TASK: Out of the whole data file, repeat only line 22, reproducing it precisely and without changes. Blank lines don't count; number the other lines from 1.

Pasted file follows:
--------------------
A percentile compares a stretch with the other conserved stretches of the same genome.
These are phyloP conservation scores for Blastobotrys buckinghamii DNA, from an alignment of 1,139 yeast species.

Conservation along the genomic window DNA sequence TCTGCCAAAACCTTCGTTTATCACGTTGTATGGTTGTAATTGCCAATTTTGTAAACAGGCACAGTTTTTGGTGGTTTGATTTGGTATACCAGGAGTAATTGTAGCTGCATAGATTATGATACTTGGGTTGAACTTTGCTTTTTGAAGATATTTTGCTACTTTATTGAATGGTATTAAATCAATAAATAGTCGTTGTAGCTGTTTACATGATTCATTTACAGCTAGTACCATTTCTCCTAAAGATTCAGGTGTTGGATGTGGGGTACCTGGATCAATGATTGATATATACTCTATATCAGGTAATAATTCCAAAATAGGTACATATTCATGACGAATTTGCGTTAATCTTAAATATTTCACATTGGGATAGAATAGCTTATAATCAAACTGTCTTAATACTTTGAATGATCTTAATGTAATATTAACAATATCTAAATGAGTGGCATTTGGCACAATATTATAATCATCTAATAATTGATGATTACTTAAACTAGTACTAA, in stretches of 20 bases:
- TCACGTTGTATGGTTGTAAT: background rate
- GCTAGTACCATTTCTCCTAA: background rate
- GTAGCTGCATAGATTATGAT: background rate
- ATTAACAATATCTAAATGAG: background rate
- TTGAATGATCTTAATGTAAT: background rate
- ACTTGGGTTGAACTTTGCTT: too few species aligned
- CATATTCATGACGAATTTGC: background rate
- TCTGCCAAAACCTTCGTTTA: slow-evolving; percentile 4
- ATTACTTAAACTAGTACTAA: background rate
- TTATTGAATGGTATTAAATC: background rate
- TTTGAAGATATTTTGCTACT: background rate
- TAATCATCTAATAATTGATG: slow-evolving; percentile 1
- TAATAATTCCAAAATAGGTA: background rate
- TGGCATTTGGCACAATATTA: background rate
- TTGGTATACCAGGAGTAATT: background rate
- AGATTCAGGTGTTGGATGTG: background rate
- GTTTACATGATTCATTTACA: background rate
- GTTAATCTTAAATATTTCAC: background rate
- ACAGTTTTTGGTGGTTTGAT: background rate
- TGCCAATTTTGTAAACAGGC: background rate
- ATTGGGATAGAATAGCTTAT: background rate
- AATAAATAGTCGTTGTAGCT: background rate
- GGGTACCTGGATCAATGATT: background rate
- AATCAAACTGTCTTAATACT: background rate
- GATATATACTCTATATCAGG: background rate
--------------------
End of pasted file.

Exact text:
- ACAGTTTTTGGTGGTTTGAT: background rate